Git : Rebasing and Forced push

When is Rebasing needed ?

Has it ever happened that you pushed a lot of useless commits to the origin/master for fixing continuous integration tests or just to make minor changes, or you chose poor commit messages and want to edit them.

It just makes the commit history extremely untidy…!

How does forced push help?

It  is used to rewrite “history”. Too much eh…?
History referring here to the commits on the origin master,  it helps to change the commit history.

Like merging(squash) multiple commits into one or editing (edit) the commit messages of previous commits.

So much for the explanation, lets get into the actual commands…

Lets start with rebasing

git rebase -i HEAD~n

Here put n as the number of commits you want to go back to, look at the screenshot for the example, the “-i” flag is for interactive, this will become clearer as we progress

rebasing

Ignore the text after the command, this comes after the next step

squish-edit-pick

Here you’ll see the list of commits

 e #edit
 p #pick
 s #squish

These are the options you can apply on each commit

edit – to edit the commit message

pick – this commit is used

squish – this is used to merge useless commits into the previous commit (really useful to cleanup the commit history)

 

You might face some merge conflicts, fix them and proceed

Check this blog post on how to resolve merge conflicts: Working with github and git

 

After this, you will see screens to select the commit messages for the squishes and edits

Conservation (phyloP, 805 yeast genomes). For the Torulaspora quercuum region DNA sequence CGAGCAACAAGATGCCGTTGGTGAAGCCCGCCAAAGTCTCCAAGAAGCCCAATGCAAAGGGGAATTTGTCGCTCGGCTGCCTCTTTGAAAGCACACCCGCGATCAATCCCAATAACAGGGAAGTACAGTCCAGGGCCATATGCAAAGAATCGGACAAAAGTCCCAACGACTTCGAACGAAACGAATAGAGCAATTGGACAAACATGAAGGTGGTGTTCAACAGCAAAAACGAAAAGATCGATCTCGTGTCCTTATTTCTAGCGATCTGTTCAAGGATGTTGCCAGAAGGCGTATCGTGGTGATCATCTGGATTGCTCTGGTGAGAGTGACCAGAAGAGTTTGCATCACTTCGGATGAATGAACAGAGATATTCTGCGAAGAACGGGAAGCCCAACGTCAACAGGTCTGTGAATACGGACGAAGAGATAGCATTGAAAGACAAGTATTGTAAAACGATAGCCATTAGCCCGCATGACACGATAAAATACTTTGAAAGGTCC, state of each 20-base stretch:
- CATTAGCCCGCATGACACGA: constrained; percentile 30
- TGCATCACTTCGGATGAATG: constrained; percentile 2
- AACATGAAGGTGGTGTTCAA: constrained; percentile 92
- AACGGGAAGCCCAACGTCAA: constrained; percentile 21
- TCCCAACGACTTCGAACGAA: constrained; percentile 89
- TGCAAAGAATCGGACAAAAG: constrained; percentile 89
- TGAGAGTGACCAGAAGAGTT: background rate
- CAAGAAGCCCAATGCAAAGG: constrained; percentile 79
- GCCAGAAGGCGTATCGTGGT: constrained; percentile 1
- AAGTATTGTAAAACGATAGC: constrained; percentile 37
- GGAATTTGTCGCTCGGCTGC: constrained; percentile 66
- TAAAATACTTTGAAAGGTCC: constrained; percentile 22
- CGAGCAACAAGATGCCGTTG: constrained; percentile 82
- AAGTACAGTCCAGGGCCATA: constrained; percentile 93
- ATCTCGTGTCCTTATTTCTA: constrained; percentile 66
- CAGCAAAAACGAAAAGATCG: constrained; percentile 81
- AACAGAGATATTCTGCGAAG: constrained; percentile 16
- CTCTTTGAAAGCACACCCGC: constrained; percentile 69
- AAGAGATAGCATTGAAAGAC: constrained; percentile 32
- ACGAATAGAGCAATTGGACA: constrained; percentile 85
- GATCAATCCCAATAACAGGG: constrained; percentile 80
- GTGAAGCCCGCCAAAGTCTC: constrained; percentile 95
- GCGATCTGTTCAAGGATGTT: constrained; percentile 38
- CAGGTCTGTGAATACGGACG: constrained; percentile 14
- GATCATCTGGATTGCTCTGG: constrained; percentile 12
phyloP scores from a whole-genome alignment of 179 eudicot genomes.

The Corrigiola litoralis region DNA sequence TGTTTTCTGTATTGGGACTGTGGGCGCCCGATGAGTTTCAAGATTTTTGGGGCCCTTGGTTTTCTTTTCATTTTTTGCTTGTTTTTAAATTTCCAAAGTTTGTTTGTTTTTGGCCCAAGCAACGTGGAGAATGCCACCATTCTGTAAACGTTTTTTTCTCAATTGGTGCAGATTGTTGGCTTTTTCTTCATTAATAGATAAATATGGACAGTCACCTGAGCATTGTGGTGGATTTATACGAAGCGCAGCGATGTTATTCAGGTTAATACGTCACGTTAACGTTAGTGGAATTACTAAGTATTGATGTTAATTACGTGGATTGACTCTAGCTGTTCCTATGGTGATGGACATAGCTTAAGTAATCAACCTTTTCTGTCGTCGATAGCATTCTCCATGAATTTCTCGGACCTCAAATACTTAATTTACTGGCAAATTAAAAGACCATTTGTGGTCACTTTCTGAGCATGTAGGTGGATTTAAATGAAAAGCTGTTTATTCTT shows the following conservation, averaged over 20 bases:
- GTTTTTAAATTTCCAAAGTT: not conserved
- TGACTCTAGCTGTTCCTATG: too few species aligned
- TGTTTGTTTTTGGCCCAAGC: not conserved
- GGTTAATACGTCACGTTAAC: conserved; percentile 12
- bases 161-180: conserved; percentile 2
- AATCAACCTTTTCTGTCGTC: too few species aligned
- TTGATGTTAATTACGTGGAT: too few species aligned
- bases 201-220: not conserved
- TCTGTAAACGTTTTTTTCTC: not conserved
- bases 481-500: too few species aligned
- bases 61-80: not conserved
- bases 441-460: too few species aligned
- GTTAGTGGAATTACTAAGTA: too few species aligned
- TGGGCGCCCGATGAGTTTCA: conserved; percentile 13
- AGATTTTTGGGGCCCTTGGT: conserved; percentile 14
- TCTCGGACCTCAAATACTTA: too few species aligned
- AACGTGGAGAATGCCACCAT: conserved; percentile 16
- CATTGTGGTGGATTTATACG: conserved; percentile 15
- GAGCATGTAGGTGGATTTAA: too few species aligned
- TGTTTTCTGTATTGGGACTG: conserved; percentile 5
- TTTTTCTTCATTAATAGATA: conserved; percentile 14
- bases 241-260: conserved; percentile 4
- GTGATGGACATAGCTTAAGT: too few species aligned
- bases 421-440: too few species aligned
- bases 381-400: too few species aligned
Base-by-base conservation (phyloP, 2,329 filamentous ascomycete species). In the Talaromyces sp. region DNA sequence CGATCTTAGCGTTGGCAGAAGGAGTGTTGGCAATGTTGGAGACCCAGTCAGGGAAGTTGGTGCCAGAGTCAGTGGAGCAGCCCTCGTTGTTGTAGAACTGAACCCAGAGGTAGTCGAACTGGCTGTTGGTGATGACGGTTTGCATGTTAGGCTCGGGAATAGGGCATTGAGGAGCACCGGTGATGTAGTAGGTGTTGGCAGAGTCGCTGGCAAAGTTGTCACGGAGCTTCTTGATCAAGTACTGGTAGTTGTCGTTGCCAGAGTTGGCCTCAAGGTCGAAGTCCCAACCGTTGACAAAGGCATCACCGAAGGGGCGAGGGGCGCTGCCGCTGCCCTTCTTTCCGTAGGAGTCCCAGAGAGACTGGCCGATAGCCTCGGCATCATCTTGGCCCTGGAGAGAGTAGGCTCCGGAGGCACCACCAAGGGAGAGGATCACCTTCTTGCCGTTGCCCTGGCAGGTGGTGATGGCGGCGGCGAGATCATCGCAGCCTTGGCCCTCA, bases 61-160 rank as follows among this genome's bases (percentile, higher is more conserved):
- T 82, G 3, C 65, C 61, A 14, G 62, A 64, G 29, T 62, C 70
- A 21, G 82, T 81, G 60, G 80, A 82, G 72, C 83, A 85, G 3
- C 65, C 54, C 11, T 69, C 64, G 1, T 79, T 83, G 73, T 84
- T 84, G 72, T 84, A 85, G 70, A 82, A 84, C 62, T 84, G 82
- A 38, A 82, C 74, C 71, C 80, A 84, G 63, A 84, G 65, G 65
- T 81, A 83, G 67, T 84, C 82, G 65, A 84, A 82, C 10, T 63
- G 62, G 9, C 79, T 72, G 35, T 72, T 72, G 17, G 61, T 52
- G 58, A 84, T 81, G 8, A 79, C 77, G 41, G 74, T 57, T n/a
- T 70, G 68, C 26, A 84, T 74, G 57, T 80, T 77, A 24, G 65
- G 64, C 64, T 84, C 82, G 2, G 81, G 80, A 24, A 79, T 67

Delete the text you don’t want, or simply comment it out and write a new commit message as needed

new commit message

Now for the final step Forced Push

This is used to rewrite the commit history on the actual git repo on whatever online git management site you use.

git push -f origin branch

here branch is the branch name on which you want to make the forced push

the “-f” flag is for … you guessed it force

forced push

 

—force-with-lease :

--force-with-lease

is a safer alternative to –force, as it does not allow the force push if someone else made a commit which was not taken care of in rebase. Using –force would have deleted that commit.

Conclusion:

Rebasing and forced push will help clean up your mess, to help maintain a neat and tidy repo.

There are also other uses of rebasing which will be covered in a future blog.

A word of caution : Always use forced push with caution, as you might end up messing up the main repo.

May the -f  be with you

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